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Twitch hack reveals Amazon’s Steam rival could be cheekily named Vapour

A PC gamer sat in front of monitor
(Image credit: DisobeyArt / Shutterstock)

The big Twitch hack that just happened also came with an interesting revelation in the form of leaked details that seem to indicate that Amazon (which owns Twitch) is building a Steam rival.

The would-be online games store is codenamed Vapour (or Vapor) – presumably a cheeky dig at Steam rather than a serious candidate for a final name – and according to the info spilled in the hack, it’ll integrate Twitch features as you might expect. This was uncovered by data miner Sinoc on Twitter.

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Think of Twitch but with a built-in games platform where you can buy the latest titles, and have your games library in the same place that you do all your stream viewing.

Sinoc also discovered code for what’s apparently an app by the name of ‘Vapeworld’, which would appear to be some kind of VR chat app complete with various assets including 3D emotes. Presumably this could be integrated with Vapor within Twitch, given the reference in the name.

The (claimed) presence of this stuff in the leaked material does not necessarily mean it’s anything beyond concepts and potential ideas for the future, of course.


Analysis: Could this happen, or is it likely to be Vapourware?

Vapour – or whatever it may end up being called, if anything ever comes of it – makes sense from Amazon’s point of view, given that Twitch represents an instant community as a purchasing audience on tap. With some clever strategy – and exclusive games or content, maybe – it’s not difficult to imagine how this could be a way of very quickly building a compelling rival to Steam.

Such a platform would, of course, add to Amazon’s gaming strengths, with Prime Gaming (previously Twitch Prime) already offering free in-game goodies (and freebie games for that matter).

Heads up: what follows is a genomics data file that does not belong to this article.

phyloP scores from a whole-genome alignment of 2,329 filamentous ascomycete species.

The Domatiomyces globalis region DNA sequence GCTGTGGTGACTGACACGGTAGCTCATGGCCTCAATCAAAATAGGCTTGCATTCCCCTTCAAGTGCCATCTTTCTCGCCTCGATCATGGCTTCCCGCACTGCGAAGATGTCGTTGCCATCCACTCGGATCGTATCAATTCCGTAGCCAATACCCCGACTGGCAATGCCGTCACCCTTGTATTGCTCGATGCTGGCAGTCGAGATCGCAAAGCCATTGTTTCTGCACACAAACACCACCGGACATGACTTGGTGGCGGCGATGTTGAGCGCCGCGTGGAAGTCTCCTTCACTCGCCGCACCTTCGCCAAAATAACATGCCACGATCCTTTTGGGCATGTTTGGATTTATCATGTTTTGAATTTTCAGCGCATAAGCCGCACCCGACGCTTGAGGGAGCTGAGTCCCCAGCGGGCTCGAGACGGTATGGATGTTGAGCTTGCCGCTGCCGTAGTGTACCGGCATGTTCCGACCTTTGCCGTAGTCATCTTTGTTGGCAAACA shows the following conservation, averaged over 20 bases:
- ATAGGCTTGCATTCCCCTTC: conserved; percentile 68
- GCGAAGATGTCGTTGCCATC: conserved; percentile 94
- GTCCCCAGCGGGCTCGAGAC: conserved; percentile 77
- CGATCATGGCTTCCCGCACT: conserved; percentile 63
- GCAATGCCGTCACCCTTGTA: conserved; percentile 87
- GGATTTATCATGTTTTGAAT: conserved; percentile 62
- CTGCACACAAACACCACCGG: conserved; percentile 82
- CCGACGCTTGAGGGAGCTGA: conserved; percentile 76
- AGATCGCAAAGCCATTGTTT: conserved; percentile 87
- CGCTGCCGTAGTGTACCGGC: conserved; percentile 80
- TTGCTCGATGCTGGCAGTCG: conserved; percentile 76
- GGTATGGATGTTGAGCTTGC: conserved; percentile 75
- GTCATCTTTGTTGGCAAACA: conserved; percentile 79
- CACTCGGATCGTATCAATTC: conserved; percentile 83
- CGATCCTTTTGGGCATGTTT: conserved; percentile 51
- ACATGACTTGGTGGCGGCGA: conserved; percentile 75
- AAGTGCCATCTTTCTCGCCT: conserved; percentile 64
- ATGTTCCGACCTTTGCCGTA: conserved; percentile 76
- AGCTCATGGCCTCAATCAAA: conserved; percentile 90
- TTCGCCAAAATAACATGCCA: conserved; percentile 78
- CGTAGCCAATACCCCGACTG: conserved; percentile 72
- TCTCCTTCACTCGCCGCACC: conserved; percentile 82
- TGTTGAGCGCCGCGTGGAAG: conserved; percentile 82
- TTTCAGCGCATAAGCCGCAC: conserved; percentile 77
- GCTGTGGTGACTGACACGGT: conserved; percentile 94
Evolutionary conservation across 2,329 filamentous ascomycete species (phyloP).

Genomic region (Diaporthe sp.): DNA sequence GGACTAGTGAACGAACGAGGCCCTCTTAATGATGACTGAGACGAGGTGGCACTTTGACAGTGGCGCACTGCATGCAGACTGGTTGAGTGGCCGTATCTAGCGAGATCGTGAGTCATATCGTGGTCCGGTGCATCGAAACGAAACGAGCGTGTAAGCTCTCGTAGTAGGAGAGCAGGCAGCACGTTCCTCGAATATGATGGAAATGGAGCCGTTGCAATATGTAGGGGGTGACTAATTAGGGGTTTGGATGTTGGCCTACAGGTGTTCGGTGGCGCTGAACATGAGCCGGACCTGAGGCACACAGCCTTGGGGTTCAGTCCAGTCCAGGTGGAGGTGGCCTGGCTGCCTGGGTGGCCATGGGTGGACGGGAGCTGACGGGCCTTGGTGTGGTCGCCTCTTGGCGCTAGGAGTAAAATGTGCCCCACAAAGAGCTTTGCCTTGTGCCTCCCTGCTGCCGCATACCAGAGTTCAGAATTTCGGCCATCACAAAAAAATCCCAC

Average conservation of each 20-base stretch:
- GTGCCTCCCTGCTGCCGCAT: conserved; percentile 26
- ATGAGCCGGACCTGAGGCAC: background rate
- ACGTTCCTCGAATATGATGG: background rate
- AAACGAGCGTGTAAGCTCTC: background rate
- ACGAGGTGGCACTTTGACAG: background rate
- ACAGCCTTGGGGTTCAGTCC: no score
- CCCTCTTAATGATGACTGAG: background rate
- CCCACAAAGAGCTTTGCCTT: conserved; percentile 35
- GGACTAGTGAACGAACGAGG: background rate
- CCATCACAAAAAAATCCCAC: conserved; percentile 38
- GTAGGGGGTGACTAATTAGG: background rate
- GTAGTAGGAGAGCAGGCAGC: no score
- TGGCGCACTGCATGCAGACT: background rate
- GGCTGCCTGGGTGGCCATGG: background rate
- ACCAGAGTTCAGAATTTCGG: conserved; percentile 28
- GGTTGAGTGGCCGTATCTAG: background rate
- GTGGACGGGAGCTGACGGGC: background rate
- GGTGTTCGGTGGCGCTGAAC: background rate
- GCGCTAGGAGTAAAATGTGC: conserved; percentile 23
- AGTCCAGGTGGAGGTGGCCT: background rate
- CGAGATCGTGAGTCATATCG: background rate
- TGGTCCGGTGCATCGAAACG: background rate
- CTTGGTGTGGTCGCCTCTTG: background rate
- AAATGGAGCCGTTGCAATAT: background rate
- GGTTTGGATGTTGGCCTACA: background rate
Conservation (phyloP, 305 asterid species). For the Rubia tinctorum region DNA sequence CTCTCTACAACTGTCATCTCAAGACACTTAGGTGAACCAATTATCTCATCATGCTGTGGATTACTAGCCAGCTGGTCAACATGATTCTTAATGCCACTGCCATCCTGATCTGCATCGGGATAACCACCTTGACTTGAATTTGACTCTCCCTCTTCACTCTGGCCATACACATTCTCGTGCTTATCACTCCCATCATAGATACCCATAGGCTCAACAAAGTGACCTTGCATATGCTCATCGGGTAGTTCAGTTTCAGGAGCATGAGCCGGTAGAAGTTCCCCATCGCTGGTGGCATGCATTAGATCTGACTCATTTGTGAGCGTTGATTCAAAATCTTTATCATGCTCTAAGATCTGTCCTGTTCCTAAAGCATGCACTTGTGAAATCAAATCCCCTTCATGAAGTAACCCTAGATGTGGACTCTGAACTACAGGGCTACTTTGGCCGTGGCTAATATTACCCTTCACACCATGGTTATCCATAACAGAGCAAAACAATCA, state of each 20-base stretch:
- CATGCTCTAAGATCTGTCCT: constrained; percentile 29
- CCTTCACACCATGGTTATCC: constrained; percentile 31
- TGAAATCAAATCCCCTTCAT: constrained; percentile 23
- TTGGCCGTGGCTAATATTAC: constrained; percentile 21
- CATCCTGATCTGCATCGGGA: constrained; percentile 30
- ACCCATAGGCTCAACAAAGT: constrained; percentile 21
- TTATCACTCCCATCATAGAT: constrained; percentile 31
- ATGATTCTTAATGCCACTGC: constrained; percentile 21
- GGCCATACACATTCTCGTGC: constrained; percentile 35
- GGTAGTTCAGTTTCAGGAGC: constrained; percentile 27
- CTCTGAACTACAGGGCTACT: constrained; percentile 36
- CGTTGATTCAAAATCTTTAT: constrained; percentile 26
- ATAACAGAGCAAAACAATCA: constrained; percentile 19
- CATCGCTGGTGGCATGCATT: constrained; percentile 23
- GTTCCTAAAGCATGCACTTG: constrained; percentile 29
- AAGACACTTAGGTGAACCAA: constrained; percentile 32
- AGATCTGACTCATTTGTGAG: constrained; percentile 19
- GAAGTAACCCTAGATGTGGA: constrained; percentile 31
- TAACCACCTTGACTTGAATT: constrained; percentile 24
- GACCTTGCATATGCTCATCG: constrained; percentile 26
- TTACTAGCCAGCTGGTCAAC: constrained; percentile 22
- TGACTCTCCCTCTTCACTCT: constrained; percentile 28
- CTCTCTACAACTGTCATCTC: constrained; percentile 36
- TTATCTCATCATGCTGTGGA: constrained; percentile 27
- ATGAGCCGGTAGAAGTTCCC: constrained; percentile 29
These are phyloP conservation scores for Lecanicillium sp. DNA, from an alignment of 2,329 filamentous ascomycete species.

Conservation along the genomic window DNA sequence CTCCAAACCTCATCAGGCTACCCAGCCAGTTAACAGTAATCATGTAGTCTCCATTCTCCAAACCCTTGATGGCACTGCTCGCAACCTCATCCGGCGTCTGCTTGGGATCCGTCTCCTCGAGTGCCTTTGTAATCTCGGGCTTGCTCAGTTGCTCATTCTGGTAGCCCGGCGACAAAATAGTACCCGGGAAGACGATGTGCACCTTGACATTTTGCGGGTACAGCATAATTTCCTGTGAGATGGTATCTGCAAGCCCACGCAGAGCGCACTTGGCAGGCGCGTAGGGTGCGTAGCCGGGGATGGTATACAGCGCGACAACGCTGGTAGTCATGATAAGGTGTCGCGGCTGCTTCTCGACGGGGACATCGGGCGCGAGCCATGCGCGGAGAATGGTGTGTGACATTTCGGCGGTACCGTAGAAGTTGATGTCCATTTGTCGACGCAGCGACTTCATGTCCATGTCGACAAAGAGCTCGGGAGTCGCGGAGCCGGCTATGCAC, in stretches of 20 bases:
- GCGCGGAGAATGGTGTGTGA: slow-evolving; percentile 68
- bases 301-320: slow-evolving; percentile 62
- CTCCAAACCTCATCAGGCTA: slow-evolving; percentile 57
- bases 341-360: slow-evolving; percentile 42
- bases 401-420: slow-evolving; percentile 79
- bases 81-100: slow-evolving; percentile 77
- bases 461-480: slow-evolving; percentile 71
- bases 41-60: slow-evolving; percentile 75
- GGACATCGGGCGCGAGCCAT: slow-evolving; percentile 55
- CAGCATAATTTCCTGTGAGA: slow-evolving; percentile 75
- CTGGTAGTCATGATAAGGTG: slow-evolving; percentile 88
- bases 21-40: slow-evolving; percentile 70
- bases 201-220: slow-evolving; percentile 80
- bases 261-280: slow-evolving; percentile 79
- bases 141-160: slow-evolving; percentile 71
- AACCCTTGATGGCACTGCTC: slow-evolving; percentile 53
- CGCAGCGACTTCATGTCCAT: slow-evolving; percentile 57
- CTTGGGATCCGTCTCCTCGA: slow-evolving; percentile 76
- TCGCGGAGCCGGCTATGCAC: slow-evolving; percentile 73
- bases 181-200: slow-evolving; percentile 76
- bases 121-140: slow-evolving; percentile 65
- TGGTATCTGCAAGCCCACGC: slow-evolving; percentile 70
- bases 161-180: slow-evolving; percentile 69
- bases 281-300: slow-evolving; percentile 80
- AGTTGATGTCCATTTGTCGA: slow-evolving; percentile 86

Whether Vapour will end up on the pile as a missed (or perhaps that should be ‘mist’) opportunity, or if it’ll actually ever come to anything, obviously remains to be seen. Although PC Gamer, which spotted the above tweet, points out a piece of evidence which seemingly reinforces the likeliness – namely an Amazon patent filing from 2017 describing an interface for ‘joining games from a spectating system’, with the ability to ‘order, purchase, or otherwise obtain demo or full versions of games’.

There are a few digital dots here, as it were, but we’d be foolish to be too hasty to join them. Epic has, of course, already gone toe-to-toe with Steam for years now, backed with a ton of cash for exclusives, and Valve has managed to weather that storm thus far…

Darren is a freelancer writing news and features for TechRadar (and occasionally T3) across a broad range of computing topics including CPUs, GPUs, various other hardware, VPNs, antivirus and more. He has written about tech for the best part of three decades, and writes books in his spare time (his debut novel - 'I Know What You Did Last Supper' - was published by Hachette UK in 2013).